The current proposals to accelerate the timing of beneficial ownership disclosure under Section 13(d) of the 1934 Securities Exchange Act and to broaden the definition of beneficial ownership to include derivative positions that provide economic exposure to stock price movement but not a right to vote or acquire stock, gets the problem precisely backwards. The mismatch of problem and solution is apparent when we focus on two dates: 1968, when the Williams Act adding Section 13 was adopted, and 2010, when Section 766 of the Dodd-Frank legislation gave the SEC the authority, but not the obligation, to consider whether derivative positions should be treated as beneficially owned stock for purposes of disclosure under Section 13(d).
We were all different in 1968 – the Beatles had released the Sgt. Pepper’s Lonely Hearts Club Band album just before Congress enacted the Williams Act. One critical difference relates to capital markets. In 1968, U.S. stock ownership still resembled the Berle-Means image of equities held by widely dispersed individual investors, presumably buying and selling stock based on their own analysis. When the Beatles sang “Lucy in the Sky with Diamonds”, institutions owned roughly 17 percent of U.S. public equities. In contrast, when Congress adopted Dodd-Frank, institutions owned roughly half of the equity of U.S. public companies, and over 73 percent of the equity of the top 1000 U.S. public companies. Mutual funds alone hold over 25 percent of U.S. equities, roughly 75 percent of which are held by the 25 largest mutual funds. Even these numbers understate the voting power of mutual fund advisors. When the separate accounts managed by the fund advisors are included in the calculation, the percentage of the equity market they represent goes up significantly.
Thus, over the 42 years between the Williams Act and Dodd-Frank, the character of the U.S. capital markets and the resulting structure of U.S. corporate governance changed radically. As we have shown elsewhere, the U.S. has moved to a system of “Agency Capitalism,” an intermediated system where between the company and the beneficial owners of its equity stands institutional intermediaries, the vehicles through which we all save for retirement by holding diversified portfolios. In 1968, roughly 83 percent of equities were held directly and 17 percent were held through institutions; by 2010, those numbers were reversed. Wayne Gretsky, one of the best hockey players in history, when asked why he was so good, responded that he “goes to where the puck is going to be.” The petition to the SEC proposing changes to the operation of Section 13(d), stated that “[t]he purpose of the proposed rulemaking is solely to preserve the status quo ….” And that is the proposal’s central problem. It purports to improve the operation of today’s capital market by restoring a balance that once existed 45 years ago with respect to a radically different pattern of stock ownership. Gretsky got it better than did Wachtell.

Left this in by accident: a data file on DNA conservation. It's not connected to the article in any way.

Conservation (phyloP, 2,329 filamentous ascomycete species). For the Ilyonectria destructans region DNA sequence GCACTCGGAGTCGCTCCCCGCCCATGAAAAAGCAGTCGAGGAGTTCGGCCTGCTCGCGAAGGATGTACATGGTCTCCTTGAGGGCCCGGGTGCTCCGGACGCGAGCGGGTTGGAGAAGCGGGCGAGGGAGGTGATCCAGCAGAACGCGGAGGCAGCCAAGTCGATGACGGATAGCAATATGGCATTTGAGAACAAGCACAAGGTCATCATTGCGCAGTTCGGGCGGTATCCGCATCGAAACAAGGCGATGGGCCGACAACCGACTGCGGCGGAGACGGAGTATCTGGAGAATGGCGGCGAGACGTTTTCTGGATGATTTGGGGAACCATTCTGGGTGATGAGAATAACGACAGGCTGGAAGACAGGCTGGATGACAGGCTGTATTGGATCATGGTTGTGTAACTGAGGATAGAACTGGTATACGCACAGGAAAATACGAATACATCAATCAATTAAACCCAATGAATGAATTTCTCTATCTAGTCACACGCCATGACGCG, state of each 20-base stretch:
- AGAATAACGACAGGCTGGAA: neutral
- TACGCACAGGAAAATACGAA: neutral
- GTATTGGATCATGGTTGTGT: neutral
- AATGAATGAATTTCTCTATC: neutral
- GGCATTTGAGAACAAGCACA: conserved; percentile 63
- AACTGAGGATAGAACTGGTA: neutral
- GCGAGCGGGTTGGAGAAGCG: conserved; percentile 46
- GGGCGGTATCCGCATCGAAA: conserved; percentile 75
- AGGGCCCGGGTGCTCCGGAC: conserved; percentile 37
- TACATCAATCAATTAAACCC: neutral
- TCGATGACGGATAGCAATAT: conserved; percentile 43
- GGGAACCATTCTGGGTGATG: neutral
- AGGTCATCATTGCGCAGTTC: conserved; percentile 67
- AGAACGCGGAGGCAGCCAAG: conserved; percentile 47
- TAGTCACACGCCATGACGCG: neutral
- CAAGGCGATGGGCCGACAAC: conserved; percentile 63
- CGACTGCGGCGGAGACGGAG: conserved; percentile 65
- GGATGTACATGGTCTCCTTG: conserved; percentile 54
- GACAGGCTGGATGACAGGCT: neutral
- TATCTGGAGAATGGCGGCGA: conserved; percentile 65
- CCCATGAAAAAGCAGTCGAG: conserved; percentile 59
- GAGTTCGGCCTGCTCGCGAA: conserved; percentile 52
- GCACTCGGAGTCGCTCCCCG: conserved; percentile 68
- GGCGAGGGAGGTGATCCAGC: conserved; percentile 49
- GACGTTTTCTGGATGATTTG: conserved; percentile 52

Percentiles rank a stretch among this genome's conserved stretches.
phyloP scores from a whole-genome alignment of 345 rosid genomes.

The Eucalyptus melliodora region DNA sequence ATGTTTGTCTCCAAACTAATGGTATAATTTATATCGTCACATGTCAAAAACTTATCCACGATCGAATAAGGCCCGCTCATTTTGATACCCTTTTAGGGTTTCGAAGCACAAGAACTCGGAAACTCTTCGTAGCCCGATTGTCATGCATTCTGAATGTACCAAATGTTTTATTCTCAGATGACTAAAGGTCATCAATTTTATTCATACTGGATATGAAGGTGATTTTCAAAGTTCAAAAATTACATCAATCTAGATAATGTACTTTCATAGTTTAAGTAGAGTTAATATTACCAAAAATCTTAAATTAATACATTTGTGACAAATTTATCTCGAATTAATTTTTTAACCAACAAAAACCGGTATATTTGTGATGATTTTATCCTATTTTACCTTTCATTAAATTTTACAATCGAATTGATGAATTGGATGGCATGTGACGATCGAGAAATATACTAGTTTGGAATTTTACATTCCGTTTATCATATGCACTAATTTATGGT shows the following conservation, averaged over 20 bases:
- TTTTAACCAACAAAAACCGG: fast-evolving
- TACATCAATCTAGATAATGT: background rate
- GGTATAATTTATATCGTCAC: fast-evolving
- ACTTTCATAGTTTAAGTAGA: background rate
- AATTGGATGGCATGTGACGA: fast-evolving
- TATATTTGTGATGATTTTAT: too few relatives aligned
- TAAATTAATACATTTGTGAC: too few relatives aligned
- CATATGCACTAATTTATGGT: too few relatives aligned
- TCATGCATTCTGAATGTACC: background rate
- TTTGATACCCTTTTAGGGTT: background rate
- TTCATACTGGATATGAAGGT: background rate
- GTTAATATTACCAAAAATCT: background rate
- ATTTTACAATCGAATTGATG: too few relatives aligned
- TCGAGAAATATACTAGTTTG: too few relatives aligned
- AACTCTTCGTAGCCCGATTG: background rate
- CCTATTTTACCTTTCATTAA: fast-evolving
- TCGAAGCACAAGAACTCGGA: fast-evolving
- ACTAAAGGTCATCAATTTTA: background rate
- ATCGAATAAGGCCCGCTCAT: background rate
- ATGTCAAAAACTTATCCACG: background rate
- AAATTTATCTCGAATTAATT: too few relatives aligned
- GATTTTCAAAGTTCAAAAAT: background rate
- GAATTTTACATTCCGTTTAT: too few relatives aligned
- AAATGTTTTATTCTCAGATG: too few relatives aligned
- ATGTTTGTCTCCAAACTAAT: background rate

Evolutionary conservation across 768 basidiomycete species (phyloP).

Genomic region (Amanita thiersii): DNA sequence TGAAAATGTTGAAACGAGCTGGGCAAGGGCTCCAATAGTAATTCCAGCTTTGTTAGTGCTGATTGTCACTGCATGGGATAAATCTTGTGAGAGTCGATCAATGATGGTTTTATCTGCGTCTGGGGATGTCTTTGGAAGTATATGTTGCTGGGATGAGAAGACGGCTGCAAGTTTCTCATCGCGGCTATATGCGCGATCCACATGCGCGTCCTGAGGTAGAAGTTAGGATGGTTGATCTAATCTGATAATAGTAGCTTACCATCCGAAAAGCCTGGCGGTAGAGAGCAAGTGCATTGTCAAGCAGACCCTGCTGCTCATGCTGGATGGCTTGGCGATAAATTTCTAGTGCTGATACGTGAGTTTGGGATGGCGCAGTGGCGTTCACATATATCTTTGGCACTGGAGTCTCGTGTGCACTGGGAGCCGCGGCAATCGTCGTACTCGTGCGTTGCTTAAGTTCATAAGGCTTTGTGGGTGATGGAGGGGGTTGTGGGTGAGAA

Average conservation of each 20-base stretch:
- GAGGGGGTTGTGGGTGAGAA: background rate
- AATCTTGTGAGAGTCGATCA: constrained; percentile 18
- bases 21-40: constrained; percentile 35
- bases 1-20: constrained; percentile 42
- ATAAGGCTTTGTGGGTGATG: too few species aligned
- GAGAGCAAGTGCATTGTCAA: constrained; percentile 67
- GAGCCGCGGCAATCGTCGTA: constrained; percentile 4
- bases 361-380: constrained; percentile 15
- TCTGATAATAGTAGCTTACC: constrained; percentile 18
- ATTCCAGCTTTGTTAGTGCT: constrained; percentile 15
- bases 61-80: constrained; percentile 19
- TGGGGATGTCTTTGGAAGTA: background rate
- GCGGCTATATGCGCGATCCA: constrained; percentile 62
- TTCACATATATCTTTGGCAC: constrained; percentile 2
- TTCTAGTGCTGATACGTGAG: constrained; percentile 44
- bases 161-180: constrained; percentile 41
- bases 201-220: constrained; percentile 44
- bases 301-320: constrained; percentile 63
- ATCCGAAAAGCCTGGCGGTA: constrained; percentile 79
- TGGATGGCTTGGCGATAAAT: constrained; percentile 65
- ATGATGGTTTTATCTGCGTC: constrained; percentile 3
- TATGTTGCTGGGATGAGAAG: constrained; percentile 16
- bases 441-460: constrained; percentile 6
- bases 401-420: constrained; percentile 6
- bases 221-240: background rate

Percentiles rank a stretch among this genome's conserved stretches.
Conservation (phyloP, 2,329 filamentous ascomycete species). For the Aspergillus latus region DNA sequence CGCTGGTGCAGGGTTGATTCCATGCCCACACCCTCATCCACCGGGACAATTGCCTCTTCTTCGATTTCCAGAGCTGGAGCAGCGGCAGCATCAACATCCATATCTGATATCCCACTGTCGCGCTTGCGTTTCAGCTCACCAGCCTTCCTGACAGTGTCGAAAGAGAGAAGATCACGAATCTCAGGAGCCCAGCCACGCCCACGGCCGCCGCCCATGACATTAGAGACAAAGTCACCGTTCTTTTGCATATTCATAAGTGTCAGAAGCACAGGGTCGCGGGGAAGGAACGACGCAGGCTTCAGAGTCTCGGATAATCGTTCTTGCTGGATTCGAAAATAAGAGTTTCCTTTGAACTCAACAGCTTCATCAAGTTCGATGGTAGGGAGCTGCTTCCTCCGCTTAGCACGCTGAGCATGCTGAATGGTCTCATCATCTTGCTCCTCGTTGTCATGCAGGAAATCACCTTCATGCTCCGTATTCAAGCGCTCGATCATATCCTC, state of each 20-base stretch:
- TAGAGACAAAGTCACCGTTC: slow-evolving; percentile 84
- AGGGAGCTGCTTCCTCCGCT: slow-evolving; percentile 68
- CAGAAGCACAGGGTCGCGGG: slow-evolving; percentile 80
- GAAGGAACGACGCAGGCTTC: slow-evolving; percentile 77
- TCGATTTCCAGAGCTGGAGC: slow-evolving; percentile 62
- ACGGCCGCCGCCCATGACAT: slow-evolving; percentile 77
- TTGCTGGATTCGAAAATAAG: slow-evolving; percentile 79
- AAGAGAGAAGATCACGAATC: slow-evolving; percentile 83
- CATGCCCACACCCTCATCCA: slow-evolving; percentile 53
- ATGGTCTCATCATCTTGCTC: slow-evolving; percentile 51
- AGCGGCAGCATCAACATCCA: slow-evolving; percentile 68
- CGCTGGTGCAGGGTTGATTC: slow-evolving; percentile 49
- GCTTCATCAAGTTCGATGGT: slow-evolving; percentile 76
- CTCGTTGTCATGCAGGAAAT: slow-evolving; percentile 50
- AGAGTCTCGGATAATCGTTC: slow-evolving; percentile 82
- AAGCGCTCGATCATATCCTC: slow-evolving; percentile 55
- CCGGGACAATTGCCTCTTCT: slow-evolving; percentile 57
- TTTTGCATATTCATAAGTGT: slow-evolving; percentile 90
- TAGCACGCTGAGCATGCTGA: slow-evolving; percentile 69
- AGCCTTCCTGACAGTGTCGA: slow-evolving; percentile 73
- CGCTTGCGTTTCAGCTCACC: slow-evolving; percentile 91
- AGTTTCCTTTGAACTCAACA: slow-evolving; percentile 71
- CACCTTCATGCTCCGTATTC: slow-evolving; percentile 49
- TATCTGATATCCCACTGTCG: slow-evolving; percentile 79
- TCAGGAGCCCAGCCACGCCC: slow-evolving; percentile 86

So what is the impact of Agency Capitalism and how does it bear on the current, rather than the historical, operation of Section 13(d)? The short answer is that the intermediary institution’s business model stands between company management and the beneficial owner of the company’s equity. In asset management markets, where profits increasingly depend on scale, and in which investment funds aim for superior relative performance, intermediaries will have little incentive to resort to governance to improve company strategy. Rather, the intermediary is better off selling the underperforming stock than proactively engaging in governance activity that may be better for the beneficial owners but will not distinguish the intermediary’s performance from that of its competitors. In other words, sophisticated intermediaries will be rationally reticent. They will respond to the strategic proposals of others, but will be unlikely themselves to proffer one of their own.
The result is that under an Agency Capitalism structure, the governance rights of equity are chronically undervalued. And it is at this point that activist investors enter the picture – they arbitrage the value of governance rights. Their business model, symbiotic with that of the intermediary institutions, involves identifying companies whose business strategies could be significantly improved, buying a toe hold stake, and then going public with a plan to convince the company in the first instance, or the institutional shareholders if the board disagrees and a proxy constant proves necessary, of the wisdom of the activist’s strategic proposal. If intermediary institutional owners agree and if the proposal turns out to be sound, everyone makes money, including especially the beneficiaries of the intermediary institutions – those of us saving for retirement.